Keiss Castle – New and old

Keiss Castle was originally called Raddar, a medieval fortification of which no history survives. In the late 16th or early 17th century George, Earl of Caithness founded a stone Z-plan tower house on the site and was abandoned in 1755. The original entrance was destroyed by the cliff face falling away. It appears to have built purely for seaward attacks as there is no strong evidence of protection from the landward side. It stands in the grounds of the new castle, and there didn’t appear to be any clear access to the tower. The old Scottish castle, the beautiful noisy waves splashing, the cliffs, all absolutely magnificent. This is a listed property of The Royal Commission on the Ancient and Historical Monuments of Scotland (RCAHMS).

The central rectangular tower is of four storeys, with an attic, the basement is vaulted and on two angles are round towers, one being the stair tower, which supports a square caphouse. On the diagonally opposite corners of the tower are two projecting circular wings rising to the same height as the main building. One on the north-west angle contained the staircase to the first floor now also gone.

Keiss Castle occupies one of the most dramatic locations at the top of sheer cliffs overlooking the sea at the Northern end of Sinclair’s Bay. The castle was eventually turned over to the Sinclairs of Dunbeath. They replaced it with the new Keiss Castle built in 1755 further from the cliff. Standing against the sea cliff, erosion has collapsed the north-east angle of the tower, which contained the entrance. 6 miles south is Girnigoe Castle and 12 miles north is Castle of Mey.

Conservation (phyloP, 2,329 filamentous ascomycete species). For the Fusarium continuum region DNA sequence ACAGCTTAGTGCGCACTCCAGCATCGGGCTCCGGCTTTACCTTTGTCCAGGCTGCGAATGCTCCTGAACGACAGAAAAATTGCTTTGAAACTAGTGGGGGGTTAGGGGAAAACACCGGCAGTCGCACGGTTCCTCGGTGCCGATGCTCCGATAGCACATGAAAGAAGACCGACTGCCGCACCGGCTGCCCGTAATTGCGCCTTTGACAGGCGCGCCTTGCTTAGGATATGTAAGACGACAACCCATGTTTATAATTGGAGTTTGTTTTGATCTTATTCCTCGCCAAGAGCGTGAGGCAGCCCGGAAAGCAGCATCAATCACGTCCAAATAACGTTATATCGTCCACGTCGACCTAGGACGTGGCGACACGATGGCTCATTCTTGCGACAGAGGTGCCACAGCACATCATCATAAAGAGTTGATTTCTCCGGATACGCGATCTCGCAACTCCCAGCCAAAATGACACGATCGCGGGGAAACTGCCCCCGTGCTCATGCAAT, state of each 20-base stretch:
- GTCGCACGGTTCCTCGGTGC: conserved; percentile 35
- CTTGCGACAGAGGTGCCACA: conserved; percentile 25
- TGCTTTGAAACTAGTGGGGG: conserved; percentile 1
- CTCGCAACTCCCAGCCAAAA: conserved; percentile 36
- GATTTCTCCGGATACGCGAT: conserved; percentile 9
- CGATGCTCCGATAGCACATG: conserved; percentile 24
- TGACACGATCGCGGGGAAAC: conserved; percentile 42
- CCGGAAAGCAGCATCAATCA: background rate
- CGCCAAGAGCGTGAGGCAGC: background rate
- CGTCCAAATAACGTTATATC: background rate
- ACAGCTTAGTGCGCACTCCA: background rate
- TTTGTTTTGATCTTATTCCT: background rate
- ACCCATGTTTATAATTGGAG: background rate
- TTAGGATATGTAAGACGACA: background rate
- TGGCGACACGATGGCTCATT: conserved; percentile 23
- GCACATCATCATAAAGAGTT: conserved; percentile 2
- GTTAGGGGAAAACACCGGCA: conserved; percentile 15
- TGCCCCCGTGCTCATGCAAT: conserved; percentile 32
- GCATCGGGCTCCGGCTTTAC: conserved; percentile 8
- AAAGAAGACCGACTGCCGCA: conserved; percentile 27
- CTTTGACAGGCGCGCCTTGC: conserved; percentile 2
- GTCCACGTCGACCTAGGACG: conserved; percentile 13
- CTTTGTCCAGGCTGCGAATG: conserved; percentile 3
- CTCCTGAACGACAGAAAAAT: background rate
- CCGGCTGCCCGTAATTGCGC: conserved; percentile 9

The current New Keiss Castle which is still in use as a private residence replaced the former Keiss Castle on the shoreline in 1755 and was originally known as Keiss House. Over one hundred years later in 1860 the house was completely made-over and many new additions gave it the appearance of a castle. The castle is actively collapsing into the sea, and one of the towers has fallen off the cliff. The ruin is very dangerous.

The castle consists of a central rectangular tower with round towers on opposite corners. The walls are not very thick.

How to get there:
Keiss Castle is located east of Keiss, off the A99 and and south to Stain. 10 miles south of John O’Groats and 7 miles north of Wick., on the A99. The site is freely accessible in daylight hours. There is a car park at Keiss Pier/Lang Head.

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